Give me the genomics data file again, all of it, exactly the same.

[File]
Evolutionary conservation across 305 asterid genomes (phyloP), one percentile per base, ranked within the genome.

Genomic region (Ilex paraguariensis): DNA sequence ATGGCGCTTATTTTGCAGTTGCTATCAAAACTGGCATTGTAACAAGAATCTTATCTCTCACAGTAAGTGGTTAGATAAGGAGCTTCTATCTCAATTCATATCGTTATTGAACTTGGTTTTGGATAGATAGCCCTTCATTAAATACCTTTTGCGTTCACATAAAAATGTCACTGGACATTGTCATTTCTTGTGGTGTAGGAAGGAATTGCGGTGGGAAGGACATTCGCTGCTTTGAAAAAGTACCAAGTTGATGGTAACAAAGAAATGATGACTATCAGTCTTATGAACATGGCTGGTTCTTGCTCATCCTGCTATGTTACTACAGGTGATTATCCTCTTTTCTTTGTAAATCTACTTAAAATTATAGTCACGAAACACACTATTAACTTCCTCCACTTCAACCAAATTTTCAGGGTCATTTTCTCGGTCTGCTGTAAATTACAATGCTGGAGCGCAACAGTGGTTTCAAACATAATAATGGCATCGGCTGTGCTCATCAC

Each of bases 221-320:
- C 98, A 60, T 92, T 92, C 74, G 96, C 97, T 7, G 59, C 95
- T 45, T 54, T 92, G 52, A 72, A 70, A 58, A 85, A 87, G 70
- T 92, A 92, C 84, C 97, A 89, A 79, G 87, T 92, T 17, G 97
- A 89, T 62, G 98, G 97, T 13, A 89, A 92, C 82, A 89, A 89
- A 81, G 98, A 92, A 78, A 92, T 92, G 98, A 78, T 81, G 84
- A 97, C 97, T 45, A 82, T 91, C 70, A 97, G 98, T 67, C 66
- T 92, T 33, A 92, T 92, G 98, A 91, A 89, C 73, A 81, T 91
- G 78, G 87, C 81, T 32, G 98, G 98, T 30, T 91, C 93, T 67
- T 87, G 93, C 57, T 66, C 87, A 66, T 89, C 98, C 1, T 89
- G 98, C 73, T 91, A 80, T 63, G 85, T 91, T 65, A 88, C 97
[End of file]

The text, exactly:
Evolutionary conservation across 305 asterid genomes (phyloP), one percentile per base, ranked within the genome.

Genomic region (Ilex paraguariensis): DNA sequence ATGGCGCTTATTTTGCAGTTGCTATCAAAACTGGCATTGTAACAAGAATCTTATCTCTCACAGTAAGTGGTTAGATAAGGAGCTTCTATCTCAATTCATATCGTTATTGAACTTGGTTTTGGATAGATAGCCCTTCATTAAATACCTTTTGCGTTCACATAAAAATGTCACTGGACATTGTCATTTCTTGTGGTGTAGGAAGGAATTGCGGTGGGAAGGACATTCGCTGCTTTGAAAAAGTACCAAGTTGATGGTAACAAAGAAATGATGACTATCAGTCTTATGAACATGGCTGGTTCTTGCTCATCCTGCTATGTTACTACAGGTGATTATCCTCTTTTCTTTGTAAATCTACTTAAAATTATAGTCACGAAACACACTATTAACTTCCTCCACTTCAACCAAATTTTCAGGGTCATTTTCTCGGTCTGCTGTAAATTACAATGCTGGAGCGCAACAGTGGTTTCAAACATAATAATGGCATCGGCTGTGCTCATCAC

Each of bases 221-320:
- C 98, A 60, T 92, T 92, C 74, G 96, C 97, T 7, G 59, C 95
- T 45, T 54, T 92, G 52, A 72, A 70, A 58, A 85, A 87, G 70
- T 92, A 92, C 84, C 97, A 89, A 79, G 87, T 92, T 17, G 97
- A 89, T 62, G 98, G 97, T 13, A 89, A 92, C 82, A 89, A 89
- A 81, G 98, A 92, A 78, A 92, T 92, G 98, A 78, T 81, G 84
- A 97, C 97, T 45, A 82, T 91, C 70, A 97, G 98, T 67, C 66
- T 92, T 33, A 92, T 92, G 98, A 91, A 89, C 73, A 81, T 91
- G 78, G 87, C 81, T 32, G 98, G 98, T 30, T 91, C 93, T 67
- T 87, G 93, C 57, T 66, C 87, A 66, T 89, C 98, C 1, T 89
- G 98, C 73, T 91, A 80, T 63, G 85, T 91, T 65, A 88, C 97